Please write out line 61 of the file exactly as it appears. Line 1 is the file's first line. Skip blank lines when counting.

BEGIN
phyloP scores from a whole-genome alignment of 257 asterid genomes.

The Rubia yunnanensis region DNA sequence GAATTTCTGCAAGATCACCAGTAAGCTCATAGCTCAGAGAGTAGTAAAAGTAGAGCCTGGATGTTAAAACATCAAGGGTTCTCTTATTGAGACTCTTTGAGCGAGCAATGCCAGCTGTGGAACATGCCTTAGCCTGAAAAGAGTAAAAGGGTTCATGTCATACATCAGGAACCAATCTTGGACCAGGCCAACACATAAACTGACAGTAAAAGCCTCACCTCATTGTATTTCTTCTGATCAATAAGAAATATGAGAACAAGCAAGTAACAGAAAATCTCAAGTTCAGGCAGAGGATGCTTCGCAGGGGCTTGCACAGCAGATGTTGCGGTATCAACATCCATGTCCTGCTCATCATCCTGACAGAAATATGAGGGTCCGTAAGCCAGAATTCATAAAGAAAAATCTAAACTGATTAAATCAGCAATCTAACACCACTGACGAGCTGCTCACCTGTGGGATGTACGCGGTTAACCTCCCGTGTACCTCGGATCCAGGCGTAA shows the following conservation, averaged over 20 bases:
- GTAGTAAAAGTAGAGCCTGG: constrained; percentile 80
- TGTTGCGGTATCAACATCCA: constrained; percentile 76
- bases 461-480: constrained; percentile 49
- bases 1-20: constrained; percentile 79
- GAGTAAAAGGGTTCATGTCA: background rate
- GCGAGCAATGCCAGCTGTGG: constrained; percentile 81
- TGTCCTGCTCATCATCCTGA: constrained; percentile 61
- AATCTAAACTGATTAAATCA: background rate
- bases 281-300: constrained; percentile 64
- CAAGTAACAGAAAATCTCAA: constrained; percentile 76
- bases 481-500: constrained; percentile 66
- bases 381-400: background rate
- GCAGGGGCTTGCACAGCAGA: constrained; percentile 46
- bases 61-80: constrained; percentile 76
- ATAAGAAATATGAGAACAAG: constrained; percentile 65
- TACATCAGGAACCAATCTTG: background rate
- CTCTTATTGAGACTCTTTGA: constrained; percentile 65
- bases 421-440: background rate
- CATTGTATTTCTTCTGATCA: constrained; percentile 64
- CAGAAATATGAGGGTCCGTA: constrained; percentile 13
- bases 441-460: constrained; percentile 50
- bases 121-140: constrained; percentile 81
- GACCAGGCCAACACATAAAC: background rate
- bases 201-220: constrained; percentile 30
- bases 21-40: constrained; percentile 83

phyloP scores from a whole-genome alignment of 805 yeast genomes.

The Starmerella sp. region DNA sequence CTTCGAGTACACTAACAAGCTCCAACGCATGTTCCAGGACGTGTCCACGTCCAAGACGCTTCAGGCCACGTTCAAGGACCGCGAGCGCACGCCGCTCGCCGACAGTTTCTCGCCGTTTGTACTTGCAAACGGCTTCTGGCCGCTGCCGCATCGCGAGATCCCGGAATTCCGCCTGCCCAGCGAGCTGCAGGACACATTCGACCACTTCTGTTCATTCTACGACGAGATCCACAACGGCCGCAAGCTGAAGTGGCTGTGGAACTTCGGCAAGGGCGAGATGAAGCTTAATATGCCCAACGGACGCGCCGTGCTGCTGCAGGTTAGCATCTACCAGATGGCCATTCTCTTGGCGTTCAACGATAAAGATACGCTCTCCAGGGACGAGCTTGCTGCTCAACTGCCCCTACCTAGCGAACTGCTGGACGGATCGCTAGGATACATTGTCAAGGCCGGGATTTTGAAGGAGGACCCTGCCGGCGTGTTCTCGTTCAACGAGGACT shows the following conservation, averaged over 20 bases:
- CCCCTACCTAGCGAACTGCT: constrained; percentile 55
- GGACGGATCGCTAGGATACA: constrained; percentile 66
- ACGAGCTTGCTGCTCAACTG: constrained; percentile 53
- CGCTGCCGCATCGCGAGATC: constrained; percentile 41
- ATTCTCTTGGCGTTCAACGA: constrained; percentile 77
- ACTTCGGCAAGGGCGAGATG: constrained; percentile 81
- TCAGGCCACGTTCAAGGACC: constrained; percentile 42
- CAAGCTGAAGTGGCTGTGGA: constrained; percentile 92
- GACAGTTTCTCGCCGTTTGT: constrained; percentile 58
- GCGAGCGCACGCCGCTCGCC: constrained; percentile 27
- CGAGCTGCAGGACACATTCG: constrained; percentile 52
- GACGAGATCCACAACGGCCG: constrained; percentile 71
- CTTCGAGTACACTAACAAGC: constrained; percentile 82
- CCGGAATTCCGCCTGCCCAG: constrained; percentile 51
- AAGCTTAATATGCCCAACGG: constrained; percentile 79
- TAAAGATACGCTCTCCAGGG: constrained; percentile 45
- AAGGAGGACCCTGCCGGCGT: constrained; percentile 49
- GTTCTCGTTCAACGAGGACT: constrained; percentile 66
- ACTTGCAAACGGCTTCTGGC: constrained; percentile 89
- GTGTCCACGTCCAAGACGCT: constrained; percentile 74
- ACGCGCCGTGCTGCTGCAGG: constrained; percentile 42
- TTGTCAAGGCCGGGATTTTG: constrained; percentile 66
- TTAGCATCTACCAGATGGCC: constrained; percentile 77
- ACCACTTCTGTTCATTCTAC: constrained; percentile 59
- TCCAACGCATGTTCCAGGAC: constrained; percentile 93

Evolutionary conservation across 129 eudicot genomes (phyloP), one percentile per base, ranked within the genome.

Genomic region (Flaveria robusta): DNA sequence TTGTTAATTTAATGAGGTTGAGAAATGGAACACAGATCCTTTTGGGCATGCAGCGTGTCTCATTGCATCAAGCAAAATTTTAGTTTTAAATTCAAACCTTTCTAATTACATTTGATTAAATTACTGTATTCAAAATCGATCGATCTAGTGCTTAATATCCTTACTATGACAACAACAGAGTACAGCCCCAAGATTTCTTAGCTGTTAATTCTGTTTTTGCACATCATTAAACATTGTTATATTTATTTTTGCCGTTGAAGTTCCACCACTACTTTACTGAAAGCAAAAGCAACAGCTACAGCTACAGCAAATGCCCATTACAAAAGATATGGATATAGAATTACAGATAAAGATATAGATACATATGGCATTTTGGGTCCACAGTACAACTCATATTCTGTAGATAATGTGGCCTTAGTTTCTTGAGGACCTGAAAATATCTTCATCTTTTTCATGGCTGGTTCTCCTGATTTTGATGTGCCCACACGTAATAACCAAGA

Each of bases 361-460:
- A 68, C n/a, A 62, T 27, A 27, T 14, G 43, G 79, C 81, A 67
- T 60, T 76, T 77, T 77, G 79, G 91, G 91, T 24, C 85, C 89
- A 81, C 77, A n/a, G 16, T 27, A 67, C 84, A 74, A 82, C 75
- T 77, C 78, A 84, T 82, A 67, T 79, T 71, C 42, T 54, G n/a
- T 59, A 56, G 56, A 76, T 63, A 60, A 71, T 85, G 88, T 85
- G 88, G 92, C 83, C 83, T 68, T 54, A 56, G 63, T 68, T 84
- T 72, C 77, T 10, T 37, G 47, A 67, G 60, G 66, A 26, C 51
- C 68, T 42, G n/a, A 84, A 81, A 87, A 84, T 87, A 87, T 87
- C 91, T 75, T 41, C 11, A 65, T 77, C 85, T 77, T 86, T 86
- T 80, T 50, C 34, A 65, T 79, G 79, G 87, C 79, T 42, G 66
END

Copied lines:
- T 77, C 78, A 84, T 82, A 67, T 79, T 71, C 42, T 54, G n/a